A National Survey of Quality Improvement Education in Physician Assistant Programs

Document Type

Journal Article

Publication Date



Journal of Physician Assistant Education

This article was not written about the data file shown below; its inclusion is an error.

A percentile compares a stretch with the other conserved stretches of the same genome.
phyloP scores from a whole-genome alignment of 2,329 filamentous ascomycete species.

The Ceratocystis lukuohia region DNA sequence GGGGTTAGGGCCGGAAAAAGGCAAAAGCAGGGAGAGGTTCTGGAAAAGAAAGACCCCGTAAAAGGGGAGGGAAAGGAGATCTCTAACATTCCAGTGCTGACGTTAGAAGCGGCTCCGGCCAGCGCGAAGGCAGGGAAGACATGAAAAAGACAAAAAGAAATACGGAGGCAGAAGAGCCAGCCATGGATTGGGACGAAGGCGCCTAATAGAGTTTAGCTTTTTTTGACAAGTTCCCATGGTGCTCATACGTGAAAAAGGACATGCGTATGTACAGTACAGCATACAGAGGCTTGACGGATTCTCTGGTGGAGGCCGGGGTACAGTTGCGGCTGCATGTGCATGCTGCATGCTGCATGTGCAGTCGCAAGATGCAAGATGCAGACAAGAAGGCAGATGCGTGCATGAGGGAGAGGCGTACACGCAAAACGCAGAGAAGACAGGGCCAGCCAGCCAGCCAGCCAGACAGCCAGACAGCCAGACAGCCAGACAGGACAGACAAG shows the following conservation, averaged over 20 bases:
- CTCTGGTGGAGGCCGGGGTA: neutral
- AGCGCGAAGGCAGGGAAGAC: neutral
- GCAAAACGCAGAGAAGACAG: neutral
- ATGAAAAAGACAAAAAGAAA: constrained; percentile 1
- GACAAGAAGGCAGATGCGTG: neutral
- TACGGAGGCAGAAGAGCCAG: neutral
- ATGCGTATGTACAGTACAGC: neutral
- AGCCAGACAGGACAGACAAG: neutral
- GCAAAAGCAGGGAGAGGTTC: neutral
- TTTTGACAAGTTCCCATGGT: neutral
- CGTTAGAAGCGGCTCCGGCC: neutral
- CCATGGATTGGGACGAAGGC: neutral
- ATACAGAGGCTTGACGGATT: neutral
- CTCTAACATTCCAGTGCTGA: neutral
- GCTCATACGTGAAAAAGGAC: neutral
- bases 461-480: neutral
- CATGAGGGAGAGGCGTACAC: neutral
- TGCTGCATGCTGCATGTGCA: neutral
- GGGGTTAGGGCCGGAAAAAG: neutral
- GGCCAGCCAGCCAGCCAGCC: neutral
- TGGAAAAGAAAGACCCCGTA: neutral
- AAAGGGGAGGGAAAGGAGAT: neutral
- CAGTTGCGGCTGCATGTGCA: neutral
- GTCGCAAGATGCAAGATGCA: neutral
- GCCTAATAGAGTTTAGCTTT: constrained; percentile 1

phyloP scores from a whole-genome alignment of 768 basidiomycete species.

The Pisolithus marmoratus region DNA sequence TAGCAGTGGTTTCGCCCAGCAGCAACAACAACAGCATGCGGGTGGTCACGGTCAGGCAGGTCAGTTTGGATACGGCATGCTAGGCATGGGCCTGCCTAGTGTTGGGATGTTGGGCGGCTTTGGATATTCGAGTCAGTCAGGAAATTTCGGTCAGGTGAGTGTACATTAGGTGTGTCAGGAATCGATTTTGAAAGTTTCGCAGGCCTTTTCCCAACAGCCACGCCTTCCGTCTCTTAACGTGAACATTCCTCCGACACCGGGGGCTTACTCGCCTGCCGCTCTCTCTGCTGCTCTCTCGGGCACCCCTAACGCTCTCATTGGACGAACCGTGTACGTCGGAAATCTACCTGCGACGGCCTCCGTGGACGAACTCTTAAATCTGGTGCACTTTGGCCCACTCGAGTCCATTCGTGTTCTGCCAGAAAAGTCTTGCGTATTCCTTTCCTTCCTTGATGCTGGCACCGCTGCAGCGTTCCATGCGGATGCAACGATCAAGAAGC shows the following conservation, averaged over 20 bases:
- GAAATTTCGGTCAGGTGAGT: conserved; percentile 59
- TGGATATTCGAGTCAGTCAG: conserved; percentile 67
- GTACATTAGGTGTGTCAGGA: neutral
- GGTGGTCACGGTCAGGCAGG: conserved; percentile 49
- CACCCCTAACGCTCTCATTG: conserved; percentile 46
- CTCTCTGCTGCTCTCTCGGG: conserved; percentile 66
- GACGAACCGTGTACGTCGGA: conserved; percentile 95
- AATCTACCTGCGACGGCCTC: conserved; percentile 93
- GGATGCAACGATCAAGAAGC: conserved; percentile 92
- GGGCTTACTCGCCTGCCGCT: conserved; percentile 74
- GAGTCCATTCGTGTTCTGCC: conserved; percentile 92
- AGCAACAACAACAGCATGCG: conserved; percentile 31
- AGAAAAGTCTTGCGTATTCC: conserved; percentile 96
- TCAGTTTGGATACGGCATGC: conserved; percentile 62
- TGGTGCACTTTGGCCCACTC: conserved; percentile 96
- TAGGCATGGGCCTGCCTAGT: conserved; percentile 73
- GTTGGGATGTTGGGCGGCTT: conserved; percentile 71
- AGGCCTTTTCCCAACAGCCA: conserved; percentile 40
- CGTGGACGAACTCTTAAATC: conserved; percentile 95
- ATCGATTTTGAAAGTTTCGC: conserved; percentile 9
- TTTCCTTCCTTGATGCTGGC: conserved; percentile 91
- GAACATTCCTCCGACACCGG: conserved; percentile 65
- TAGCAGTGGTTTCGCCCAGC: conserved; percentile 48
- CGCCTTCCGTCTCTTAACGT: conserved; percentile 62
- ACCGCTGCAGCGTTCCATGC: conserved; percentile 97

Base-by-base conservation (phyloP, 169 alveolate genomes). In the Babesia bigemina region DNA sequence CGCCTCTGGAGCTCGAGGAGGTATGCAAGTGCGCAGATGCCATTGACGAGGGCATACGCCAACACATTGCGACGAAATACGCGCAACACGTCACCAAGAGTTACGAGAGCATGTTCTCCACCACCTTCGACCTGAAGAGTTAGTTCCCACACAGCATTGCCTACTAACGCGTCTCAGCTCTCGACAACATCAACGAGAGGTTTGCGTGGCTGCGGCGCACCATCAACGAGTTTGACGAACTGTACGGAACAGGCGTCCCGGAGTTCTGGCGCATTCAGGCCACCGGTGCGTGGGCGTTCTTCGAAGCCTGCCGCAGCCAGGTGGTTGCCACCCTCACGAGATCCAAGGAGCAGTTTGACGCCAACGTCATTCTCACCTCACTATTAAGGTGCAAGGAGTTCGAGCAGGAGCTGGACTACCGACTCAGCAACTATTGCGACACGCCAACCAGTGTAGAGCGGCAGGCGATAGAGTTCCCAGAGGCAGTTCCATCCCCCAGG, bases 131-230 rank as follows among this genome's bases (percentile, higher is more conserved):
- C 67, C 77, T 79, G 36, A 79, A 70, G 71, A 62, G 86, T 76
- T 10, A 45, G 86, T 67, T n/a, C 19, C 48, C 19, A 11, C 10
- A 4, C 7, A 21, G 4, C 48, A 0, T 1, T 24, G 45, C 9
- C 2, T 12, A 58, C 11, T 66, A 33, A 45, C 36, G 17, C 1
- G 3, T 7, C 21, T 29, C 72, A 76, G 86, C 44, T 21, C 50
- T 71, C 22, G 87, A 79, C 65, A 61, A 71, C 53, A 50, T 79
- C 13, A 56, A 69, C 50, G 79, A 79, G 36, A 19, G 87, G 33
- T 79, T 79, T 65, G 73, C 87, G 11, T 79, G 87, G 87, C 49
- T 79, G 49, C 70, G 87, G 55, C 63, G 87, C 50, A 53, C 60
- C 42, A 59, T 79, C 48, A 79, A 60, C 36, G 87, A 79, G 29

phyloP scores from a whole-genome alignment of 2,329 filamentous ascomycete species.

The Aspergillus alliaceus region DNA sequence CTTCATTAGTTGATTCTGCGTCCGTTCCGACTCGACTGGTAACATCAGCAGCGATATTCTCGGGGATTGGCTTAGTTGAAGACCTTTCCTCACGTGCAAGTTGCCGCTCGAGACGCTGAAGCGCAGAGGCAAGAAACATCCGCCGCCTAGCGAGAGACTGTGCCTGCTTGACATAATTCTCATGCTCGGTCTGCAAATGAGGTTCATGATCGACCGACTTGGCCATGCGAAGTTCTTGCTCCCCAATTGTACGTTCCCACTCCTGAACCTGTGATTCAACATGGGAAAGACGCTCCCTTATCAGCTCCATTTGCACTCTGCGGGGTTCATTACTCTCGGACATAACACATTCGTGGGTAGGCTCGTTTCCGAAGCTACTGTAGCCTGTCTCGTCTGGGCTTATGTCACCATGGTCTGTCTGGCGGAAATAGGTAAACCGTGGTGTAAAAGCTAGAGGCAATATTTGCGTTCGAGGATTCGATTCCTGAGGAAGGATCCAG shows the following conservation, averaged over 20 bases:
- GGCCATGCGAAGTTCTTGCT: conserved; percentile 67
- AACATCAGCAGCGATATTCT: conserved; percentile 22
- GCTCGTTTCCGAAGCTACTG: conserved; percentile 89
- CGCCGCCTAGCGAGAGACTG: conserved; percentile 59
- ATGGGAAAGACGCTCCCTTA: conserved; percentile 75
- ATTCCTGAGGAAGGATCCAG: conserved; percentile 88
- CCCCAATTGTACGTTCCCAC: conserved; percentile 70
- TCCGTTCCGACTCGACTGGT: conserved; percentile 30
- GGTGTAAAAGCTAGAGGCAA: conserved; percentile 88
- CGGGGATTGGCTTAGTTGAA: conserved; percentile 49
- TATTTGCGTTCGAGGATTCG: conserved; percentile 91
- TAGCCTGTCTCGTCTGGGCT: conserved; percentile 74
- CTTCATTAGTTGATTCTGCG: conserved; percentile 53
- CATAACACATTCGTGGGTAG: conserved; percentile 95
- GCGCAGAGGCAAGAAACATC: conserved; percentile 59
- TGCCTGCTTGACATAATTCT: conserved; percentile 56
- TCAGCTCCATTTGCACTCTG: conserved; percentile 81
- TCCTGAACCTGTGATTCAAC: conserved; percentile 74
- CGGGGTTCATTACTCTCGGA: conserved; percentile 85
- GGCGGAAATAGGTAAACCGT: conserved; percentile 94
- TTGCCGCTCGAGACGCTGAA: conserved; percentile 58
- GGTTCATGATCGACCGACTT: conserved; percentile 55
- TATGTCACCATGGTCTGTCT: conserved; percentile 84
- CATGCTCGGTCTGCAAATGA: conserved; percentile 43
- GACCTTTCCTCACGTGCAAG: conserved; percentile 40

PurposeQuality improvement (QI) is emerging as a leadership and career track for physician assistants (PAs). Information on how PA programs teach QI is sparse. This study aimed to define how PA programs are providing education in QI through a national program survey.MethodsCurriculum survey questions were deployed as a part of the 2014-2015 Physician Assistant Education Association program survey. Questions were grouped into 4 categories: QI champion, pedagogy, integration strategy, and curriculum content. Differences between groups were analyzed, and logistic regression models were built to explore associations.ResultsAll 194 (100%) PA programs responded to the survey. There were 137 (70.6%) programs that were teaching QI. The median number of total instructional hours was 12 (interquartile range = 16, overall range = 109). There were 37 (27%) programs that were categorized as having a "mature curriculum." Mature curricula were significantly associated with a QI champion who is an expert from an outside department/institution (odds ratio [OR], 5.05; 95% confidence interval [CI], 1.14-22.33) and with programs that have a QI capstone or thesis project (OR, 3.66; 95% CI, 1.14-11.72) whose educational hours correlated more with experiential learning (r = 0.51, P <.01), small group sessions (r = 0.42, P =.01), and web-based modules (r = 0.36, P =.03).ConclusionQuality improvement is an important skill set for PAs, but nearly one-third of PA programs do not have a QI curriculum. Mature curricula were associated with more experiential learning and project-based learning (including capstone/thesis). This study captured many elements of QI education for PAs, which can be used by programs to develop and improve their curricula.